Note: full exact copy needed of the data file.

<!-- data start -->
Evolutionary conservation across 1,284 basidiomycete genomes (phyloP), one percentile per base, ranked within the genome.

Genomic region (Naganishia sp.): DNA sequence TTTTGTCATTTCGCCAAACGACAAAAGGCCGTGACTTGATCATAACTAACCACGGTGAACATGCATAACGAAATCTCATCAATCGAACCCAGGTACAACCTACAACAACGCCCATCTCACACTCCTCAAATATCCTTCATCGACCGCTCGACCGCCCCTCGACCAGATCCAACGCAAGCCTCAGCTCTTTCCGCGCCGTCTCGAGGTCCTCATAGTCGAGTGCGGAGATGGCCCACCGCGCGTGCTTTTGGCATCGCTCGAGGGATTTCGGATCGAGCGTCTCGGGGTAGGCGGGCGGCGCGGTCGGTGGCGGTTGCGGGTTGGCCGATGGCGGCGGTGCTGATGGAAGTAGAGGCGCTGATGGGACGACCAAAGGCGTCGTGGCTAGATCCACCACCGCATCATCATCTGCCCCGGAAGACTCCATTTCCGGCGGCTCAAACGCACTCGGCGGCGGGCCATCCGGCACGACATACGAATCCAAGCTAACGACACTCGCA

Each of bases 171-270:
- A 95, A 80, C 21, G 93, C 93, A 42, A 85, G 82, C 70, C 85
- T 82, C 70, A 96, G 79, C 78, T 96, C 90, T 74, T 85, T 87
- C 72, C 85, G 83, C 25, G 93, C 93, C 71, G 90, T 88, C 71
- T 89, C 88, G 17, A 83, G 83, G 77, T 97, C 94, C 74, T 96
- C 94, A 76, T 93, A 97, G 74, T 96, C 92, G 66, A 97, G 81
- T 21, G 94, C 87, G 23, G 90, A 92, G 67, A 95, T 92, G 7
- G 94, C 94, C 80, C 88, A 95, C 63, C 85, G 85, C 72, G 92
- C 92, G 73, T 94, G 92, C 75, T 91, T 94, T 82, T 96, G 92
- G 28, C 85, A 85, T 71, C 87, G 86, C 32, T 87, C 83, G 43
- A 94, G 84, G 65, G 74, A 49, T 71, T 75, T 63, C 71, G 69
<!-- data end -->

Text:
Evolutionary conservation across 1,284 basidiomycete genomes (phyloP), one percentile per base, ranked within the genome.

Genomic region (Naganishia sp.): DNA sequence TTTTGTCATTTCGCCAAACGACAAAAGGCCGTGACTTGATCATAACTAACCACGGTGAACATGCATAACGAAATCTCATCAATCGAACCCAGGTACAACCTACAACAACGCCCATCTCACACTCCTCAAATATCCTTCATCGACCGCTCGACCGCCCCTCGACCAGATCCAACGCAAGCCTCAGCTCTTTCCGCGCCGTCTCGAGGTCCTCATAGTCGAGTGCGGAGATGGCCCACCGCGCGTGCTTTTGGCATCGCTCGAGGGATTTCGGATCGAGCGTCTCGGGGTAGGCGGGCGGCGCGGTCGGTGGCGGTTGCGGGTTGGCCGATGGCGGCGGTGCTGATGGAAGTAGAGGCGCTGATGGGACGACCAAAGGCGTCGTGGCTAGATCCACCACCGCATCATCATCTGCCCCGGAAGACTCCATTTCCGGCGGCTCAAACGCACTCGGCGGCGGGCCATCCGGCACGACATACGAATCCAAGCTAACGACACTCGCA

Each of bases 171-270:
- A 95, A 80, C 21, G 93, C 93, A 42, A 85, G 82, C 70, C 85
- T 82, C 70, A 96, G 79, C 78, T 96, C 90, T 74, T 85, T 87
- C 72, C 85, G 83, C 25, G 93, C 93, C 71, G 90, T 88, C 71
- T 89, C 88, G 17, A 83, G 83, G 77, T 97, C 94, C 74, T 96
- C 94, A 76, T 93, A 97, G 74, T 96, C 92, G 66, A 97, G 81
- T 21, G 94, C 87, G 23, G 90, A 92, G 67, A 95, T 92, G 7
- G 94, C 94, C 80, C 88, A 95, C 63, C 85, G 85, C 72, G 92
- C 92, G 73, T 94, G 92, C 75, T 91, T 94, T 82, T 96, G 92
- G 28, C 85, A 85, T 71, C 87, G 86, C 32, T 87, C 83, G 43
- A 94, G 84, G 65, G 74, A 49, T 71, T 75, T 63, C 71, G 69